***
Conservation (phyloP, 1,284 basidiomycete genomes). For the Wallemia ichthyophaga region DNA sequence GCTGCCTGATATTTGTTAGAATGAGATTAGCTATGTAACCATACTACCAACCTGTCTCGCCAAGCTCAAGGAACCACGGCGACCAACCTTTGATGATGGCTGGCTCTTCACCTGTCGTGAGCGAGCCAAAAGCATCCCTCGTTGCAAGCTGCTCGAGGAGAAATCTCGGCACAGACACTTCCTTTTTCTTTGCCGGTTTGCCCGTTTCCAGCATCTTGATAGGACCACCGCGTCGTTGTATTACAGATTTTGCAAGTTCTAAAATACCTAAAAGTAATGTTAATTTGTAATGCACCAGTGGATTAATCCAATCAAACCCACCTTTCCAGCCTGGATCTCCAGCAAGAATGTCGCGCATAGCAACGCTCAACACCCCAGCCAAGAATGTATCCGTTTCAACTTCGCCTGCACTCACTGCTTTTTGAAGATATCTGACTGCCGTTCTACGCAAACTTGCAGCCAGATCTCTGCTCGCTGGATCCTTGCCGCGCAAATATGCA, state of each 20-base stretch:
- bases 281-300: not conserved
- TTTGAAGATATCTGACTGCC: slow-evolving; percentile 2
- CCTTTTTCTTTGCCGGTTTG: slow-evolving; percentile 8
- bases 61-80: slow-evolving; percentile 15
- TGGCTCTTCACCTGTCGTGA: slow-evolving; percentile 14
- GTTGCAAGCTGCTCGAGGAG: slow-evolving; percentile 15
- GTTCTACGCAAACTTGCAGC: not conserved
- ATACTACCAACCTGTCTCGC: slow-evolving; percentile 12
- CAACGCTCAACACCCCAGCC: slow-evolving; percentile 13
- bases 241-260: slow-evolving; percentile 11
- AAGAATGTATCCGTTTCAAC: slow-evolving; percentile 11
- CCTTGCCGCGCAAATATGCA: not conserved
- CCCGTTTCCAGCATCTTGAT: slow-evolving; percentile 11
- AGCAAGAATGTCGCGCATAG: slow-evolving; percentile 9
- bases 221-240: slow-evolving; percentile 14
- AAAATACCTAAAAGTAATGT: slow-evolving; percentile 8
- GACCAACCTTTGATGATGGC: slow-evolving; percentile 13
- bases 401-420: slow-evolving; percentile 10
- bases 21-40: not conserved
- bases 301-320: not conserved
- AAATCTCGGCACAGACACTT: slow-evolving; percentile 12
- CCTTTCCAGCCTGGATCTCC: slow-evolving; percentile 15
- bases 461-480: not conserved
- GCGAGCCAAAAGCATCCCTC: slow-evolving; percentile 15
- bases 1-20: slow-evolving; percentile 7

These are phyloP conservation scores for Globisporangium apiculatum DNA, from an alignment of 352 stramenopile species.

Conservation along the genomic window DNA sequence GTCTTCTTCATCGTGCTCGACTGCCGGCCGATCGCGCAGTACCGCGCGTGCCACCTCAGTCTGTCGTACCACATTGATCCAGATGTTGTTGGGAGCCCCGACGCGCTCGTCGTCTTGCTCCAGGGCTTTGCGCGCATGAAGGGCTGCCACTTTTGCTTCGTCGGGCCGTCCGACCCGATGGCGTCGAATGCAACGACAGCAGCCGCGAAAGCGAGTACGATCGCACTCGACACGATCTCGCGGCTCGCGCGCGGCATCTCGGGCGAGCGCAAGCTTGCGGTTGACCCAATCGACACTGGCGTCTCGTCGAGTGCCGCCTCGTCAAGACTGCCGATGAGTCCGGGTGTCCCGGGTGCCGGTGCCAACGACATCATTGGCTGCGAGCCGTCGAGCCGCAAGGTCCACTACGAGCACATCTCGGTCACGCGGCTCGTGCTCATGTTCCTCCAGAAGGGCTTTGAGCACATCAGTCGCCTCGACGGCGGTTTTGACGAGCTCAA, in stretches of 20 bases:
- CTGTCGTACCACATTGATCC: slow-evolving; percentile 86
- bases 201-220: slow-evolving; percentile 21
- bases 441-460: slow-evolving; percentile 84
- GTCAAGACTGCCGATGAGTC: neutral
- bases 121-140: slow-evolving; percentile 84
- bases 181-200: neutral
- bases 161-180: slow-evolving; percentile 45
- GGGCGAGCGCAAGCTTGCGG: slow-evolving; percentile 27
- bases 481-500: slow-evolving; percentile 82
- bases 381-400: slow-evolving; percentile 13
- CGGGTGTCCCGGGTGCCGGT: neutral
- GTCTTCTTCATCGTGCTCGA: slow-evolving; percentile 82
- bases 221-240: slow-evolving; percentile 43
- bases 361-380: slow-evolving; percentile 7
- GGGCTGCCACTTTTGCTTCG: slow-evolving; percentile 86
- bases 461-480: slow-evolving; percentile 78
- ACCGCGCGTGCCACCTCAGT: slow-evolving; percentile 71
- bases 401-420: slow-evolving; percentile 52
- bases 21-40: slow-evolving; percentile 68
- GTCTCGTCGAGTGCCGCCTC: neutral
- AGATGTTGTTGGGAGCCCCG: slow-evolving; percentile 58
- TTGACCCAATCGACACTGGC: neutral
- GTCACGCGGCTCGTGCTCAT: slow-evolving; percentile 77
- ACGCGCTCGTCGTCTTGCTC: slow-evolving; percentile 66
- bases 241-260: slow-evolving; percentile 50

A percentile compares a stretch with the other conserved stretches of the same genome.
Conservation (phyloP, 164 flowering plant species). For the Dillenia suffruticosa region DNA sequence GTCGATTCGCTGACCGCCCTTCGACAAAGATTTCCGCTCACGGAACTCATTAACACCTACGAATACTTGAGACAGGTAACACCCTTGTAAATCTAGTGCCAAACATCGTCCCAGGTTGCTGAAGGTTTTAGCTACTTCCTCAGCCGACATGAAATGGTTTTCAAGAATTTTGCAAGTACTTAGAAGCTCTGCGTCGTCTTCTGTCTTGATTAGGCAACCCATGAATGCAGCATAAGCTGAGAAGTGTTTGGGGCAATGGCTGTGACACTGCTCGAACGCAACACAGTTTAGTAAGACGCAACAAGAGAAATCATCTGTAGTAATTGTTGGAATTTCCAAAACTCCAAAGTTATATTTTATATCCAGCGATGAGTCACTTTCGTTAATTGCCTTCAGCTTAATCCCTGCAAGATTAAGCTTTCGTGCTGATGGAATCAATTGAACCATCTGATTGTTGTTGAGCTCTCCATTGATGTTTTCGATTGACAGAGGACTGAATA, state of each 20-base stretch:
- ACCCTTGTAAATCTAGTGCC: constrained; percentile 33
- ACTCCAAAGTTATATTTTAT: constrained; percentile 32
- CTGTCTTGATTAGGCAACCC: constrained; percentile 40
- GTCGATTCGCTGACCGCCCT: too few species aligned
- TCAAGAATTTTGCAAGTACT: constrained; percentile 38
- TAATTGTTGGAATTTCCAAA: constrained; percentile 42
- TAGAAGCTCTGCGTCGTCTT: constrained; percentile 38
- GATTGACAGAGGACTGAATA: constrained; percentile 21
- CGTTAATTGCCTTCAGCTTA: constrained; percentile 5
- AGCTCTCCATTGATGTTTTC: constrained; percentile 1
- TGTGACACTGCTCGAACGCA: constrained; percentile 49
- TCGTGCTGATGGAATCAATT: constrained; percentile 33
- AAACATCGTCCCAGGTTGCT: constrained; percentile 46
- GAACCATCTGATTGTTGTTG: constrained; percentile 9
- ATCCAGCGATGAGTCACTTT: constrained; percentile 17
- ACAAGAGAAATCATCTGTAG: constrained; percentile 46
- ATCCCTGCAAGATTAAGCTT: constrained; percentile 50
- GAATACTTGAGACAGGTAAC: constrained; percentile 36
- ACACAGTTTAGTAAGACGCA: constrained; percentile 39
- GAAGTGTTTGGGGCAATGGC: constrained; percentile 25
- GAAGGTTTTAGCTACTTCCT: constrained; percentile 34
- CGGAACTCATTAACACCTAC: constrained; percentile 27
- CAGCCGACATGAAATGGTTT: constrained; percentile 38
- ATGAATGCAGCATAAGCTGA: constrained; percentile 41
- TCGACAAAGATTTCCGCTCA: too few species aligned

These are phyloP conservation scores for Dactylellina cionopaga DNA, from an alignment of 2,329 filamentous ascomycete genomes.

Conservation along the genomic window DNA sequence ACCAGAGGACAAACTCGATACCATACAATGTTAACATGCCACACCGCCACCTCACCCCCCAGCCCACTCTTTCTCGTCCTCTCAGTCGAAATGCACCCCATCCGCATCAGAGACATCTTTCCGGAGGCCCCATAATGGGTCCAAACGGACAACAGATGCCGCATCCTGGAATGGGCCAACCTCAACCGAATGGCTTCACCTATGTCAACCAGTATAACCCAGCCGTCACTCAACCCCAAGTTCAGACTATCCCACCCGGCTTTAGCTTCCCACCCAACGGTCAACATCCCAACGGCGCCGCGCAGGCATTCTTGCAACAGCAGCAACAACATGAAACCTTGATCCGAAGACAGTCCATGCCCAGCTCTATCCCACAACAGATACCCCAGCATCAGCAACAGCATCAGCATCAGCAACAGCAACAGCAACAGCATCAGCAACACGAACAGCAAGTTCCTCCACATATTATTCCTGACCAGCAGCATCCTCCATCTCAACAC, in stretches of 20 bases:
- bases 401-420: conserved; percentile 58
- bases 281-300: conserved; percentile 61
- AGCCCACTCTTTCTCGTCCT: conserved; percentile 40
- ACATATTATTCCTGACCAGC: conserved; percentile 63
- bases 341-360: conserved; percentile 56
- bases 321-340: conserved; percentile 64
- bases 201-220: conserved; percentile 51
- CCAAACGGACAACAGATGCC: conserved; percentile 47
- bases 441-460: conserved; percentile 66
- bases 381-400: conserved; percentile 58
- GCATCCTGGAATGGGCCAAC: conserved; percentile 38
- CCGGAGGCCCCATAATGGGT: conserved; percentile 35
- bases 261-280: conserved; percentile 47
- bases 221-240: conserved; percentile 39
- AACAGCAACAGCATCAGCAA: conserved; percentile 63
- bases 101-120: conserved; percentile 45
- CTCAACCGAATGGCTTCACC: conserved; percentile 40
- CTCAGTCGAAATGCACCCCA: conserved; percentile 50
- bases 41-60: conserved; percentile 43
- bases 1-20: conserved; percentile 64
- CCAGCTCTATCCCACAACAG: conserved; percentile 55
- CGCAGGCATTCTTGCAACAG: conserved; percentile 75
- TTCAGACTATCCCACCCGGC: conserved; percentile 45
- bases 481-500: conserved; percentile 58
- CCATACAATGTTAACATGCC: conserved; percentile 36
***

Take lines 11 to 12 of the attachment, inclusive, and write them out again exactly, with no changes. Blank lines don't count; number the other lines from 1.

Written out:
- bases 241-260: slow-evolving; percentile 11
- AAGAATGTATCCGTTTCAAC: slow-evolving; percentile 11